When Simon Cooke's wife died of cancer a few years ago he realized something would have to give. His role as chief executive of Deutsche Property Asset Management was demanding and he didn't have enough time for his two young children.
In an attempt to achieve more flexibility Cooke initially tried to convince Deutsche Asset Management to allow him to restructure the property business as a separate boutique. Senior management would take a 50% cut of the profit in an attempt to improve the performance of DePAM by linking managers' goals to fund performance. But DeAM turned him down.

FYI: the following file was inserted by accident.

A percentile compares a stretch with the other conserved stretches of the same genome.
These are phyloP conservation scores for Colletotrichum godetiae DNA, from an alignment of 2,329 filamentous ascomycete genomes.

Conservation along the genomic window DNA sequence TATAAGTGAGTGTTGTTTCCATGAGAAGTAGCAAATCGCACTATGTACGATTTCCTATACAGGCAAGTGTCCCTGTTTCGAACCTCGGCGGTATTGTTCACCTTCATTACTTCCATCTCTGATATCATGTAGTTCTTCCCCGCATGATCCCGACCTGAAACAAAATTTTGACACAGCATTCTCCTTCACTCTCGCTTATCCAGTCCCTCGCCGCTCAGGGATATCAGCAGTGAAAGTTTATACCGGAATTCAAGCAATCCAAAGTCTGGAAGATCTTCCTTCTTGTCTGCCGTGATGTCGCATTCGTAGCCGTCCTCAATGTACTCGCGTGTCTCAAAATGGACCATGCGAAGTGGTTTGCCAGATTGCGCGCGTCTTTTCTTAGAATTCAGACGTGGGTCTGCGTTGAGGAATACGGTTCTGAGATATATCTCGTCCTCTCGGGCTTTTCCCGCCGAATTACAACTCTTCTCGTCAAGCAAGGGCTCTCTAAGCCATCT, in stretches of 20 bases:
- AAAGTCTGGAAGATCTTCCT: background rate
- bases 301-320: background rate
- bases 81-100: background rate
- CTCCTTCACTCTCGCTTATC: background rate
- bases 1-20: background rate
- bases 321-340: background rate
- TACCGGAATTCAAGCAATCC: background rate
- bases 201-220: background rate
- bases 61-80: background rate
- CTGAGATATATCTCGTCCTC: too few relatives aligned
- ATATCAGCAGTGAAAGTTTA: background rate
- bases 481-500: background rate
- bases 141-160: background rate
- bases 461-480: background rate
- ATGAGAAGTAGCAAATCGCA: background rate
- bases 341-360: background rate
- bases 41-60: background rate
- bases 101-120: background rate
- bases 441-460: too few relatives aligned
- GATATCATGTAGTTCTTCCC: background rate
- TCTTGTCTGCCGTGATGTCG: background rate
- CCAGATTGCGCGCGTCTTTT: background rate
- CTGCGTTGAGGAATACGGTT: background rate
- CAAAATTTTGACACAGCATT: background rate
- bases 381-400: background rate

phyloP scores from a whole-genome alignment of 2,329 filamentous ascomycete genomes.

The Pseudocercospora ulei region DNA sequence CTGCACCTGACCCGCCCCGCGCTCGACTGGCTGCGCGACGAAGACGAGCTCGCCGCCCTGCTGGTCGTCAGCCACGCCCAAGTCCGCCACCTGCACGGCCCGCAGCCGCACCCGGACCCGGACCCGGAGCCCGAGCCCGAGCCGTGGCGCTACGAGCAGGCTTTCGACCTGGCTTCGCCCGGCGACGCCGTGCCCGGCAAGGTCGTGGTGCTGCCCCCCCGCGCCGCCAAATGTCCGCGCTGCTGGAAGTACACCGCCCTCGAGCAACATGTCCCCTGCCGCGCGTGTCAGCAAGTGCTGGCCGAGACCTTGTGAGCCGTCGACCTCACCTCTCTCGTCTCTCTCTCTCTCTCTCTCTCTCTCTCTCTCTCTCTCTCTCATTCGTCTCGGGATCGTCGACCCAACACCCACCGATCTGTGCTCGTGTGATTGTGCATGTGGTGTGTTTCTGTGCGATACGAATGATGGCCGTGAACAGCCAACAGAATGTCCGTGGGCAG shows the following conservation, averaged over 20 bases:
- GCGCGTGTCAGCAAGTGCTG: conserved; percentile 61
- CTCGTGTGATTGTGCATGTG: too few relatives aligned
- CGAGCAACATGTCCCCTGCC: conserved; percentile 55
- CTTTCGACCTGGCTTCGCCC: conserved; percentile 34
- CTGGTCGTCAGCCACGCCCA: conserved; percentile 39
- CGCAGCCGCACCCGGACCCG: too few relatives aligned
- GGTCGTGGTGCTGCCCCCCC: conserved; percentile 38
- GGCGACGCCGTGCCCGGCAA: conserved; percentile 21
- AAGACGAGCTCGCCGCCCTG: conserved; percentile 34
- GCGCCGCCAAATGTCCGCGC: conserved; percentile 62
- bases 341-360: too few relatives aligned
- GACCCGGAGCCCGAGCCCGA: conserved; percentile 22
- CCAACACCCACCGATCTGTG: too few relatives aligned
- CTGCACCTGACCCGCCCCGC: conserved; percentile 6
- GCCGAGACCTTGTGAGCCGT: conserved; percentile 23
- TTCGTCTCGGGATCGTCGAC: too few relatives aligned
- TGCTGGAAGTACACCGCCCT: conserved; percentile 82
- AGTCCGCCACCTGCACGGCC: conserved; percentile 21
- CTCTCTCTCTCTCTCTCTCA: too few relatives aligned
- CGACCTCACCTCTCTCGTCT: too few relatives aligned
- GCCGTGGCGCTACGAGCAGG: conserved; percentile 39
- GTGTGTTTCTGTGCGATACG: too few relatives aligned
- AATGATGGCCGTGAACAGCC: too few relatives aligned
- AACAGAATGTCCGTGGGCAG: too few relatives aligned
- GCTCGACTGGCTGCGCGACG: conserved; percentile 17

"I launched the business in 1990 and increased it to just over £1 billion of assets under management," says Cooke. "We had delivered a profit every year since it was launched and the business was unblemished." He believes that DeAM was more interested in increasing the size of assets under management than improving performance. "There's no hope for such organizations because anyone with talent or ability would walk out," he adds.
Cooke left DePAM in May and is using his property expertise to act as a consultant.